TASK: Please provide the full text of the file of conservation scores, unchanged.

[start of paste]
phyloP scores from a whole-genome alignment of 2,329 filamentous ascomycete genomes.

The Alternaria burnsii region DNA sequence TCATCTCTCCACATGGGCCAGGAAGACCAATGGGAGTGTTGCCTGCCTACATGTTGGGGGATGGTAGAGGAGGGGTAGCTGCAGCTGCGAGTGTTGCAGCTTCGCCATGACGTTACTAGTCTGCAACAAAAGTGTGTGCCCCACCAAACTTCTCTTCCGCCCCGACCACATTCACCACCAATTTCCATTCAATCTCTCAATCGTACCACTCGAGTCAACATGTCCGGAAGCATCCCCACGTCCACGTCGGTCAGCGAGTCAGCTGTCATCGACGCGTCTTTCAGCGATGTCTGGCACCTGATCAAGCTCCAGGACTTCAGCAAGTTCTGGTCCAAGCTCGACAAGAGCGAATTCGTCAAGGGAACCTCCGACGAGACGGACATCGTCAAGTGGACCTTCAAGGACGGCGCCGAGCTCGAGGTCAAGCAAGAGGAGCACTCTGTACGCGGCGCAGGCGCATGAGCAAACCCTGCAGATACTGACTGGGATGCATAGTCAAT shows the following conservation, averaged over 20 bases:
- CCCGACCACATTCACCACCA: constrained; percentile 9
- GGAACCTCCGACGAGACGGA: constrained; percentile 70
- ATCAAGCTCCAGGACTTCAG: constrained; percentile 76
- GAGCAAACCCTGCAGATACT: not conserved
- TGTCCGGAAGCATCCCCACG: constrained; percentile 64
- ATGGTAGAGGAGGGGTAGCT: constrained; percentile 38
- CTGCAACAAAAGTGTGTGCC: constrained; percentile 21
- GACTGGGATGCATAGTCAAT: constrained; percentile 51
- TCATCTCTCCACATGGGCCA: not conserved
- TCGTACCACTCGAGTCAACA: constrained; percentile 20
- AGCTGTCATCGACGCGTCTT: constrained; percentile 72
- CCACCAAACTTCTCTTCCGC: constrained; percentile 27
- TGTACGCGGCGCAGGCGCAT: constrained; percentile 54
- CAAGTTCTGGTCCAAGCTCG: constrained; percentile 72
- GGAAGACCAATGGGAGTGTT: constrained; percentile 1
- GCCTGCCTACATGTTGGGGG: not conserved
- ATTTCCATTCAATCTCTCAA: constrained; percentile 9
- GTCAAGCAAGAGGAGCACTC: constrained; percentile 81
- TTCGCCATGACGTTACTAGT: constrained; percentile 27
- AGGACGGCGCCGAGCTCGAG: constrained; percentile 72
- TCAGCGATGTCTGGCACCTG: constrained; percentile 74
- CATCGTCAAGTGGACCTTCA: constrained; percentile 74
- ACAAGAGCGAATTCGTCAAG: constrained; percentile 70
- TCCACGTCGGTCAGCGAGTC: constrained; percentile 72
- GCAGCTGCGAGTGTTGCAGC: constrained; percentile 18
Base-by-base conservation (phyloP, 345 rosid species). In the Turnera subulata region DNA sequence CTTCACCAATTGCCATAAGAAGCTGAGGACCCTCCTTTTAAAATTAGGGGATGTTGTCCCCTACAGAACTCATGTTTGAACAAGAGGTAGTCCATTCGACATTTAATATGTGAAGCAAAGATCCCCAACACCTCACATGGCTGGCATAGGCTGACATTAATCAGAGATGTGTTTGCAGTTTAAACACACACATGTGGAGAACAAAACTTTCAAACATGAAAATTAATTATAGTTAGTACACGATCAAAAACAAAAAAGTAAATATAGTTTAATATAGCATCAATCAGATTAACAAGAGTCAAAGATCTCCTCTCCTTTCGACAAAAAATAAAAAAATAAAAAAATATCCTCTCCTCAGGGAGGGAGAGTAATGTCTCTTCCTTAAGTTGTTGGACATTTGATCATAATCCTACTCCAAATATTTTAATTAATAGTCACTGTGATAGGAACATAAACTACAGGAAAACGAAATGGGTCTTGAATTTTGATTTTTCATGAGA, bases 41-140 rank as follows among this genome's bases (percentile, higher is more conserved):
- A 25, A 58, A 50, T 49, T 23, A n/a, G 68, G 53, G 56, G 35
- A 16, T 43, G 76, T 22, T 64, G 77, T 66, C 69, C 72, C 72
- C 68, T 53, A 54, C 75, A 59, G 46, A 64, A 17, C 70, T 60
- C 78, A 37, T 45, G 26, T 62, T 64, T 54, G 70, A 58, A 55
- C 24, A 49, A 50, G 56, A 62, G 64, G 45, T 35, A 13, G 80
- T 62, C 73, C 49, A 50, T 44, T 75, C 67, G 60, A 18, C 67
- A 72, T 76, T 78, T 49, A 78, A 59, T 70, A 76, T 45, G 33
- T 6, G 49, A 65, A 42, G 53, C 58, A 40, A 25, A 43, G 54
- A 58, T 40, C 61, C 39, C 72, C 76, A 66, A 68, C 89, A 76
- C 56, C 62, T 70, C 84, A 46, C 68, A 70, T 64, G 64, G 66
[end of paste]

phyloP scores from a whole-genome alignment of 2,329 filamentous ascomycete genomes.

The Alternaria burnsii region DNA sequence TCATCTCTCCACATGGGCCAGGAAGACCAATGGGAGTGTTGCCTGCCTACATGTTGGGGGATGGTAGAGGAGGGGTAGCTGCAGCTGCGAGTGTTGCAGCTTCGCCATGACGTTACTAGTCTGCAACAAAAGTGTGTGCCCCACCAAACTTCTCTTCCGCCCCGACCACATTCACCACCAATTTCCATTCAATCTCTCAATCGTACCACTCGAGTCAACATGTCCGGAAGCATCCCCACGTCCACGTCGGTCAGCGAGTCAGCTGTCATCGACGCGTCTTTCAGCGATGTCTGGCACCTGATCAAGCTCCAGGACTTCAGCAAGTTCTGGTCCAAGCTCGACAAGAGCGAATTCGTCAAGGGAACCTCCGACGAGACGGACATCGTCAAGTGGACCTTCAAGGACGGCGCCGAGCTCGAGGTCAAGCAAGAGGAGCACTCTGTACGCGGCGCAGGCGCATGAGCAAACCCTGCAGATACTGACTGGGATGCATAGTCAAT shows the following conservation, averaged over 20 bases:
- CCCGACCACATTCACCACCA: constrained; percentile 9
- GGAACCTCCGACGAGACGGA: constrained; percentile 70
- ATCAAGCTCCAGGACTTCAG: constrained; percentile 76
- GAGCAAACCCTGCAGATACT: not conserved
- TGTCCGGAAGCATCCCCACG: constrained; percentile 64
- ATGGTAGAGGAGGGGTAGCT: constrained; percentile 38
- CTGCAACAAAAGTGTGTGCC: constrained; percentile 21
- GACTGGGATGCATAGTCAAT: constrained; percentile 51
- TCATCTCTCCACATGGGCCA: not conserved
- TCGTACCACTCGAGTCAACA: constrained; percentile 20
- AGCTGTCATCGACGCGTCTT: constrained; percentile 72
- CCACCAAACTTCTCTTCCGC: constrained; percentile 27
- TGTACGCGGCGCAGGCGCAT: constrained; percentile 54
- CAAGTTCTGGTCCAAGCTCG: constrained; percentile 72
- GGAAGACCAATGGGAGTGTT: constrained; percentile 1
- GCCTGCCTACATGTTGGGGG: not conserved
- ATTTCCATTCAATCTCTCAA: constrained; percentile 9
- GTCAAGCAAGAGGAGCACTC: constrained; percentile 81
- TTCGCCATGACGTTACTAGT: constrained; percentile 27
- AGGACGGCGCCGAGCTCGAG: constrained; percentile 72
- TCAGCGATGTCTGGCACCTG: constrained; percentile 74
- CATCGTCAAGTGGACCTTCA: constrained; percentile 74
- ACAAGAGCGAATTCGTCAAG: constrained; percentile 70
- TCCACGTCGGTCAGCGAGTC: constrained; percentile 72
- GCAGCTGCGAGTGTTGCAGC: constrained; percentile 18
Base-by-base conservation (phyloP, 345 rosid species). In the Turnera subulata region DNA sequence CTTCACCAATTGCCATAAGAAGCTGAGGACCCTCCTTTTAAAATTAGGGGATGTTGTCCCCTACAGAACTCATGTTTGAACAAGAGGTAGTCCATTCGACATTTAATATGTGAAGCAAAGATCCCCAACACCTCACATGGCTGGCATAGGCTGACATTAATCAGAGATGTGTTTGCAGTTTAAACACACACATGTGGAGAACAAAACTTTCAAACATGAAAATTAATTATAGTTAGTACACGATCAAAAACAAAAAAGTAAATATAGTTTAATATAGCATCAATCAGATTAACAAGAGTCAAAGATCTCCTCTCCTTTCGACAAAAAATAAAAAAATAAAAAAATATCCTCTCCTCAGGGAGGGAGAGTAATGTCTCTTCCTTAAGTTGTTGGACATTTGATCATAATCCTACTCCAAATATTTTAATTAATAGTCACTGTGATAGGAACATAAACTACAGGAAAACGAAATGGGTCTTGAATTTTGATTTTTCATGAGA, bases 41-140 rank as follows among this genome's bases (percentile, higher is more conserved):
- A 25, A 58, A 50, T 49, T 23, A n/a, G 68, G 53, G 56, G 35
- A 16, T 43, G 76, T 22, T 64, G 77, T 66, C 69, C 72, C 72
- C 68, T 53, A 54, C 75, A 59, G 46, A 64, A 17, C 70, T 60
- C 78, A 37, T 45, G 26, T 62, T 64, T 54, G 70, A 58, A 55
- C 24, A 49, A 50, G 56, A 62, G 64, G 45, T 35, A 13, G 80
- T 62, C 73, C 49, A 50, T 44, T 75, C 67, G 60, A 18, C 67
- A 72, T 76, T 78, T 49, A 78, A 59, T 70, A 76, T 45, G 33
- T 6, G 49, A 65, A 42, G 53, C 58, A 40, A 25, A 43, G 54
- A 58, T 40, C 61, C 39, C 72, C 76, A 66, A 68, C 89, A 76
- C 56, C 62, T 70, C 84, A 46, C 68, A 70, T 64, G 64, G 66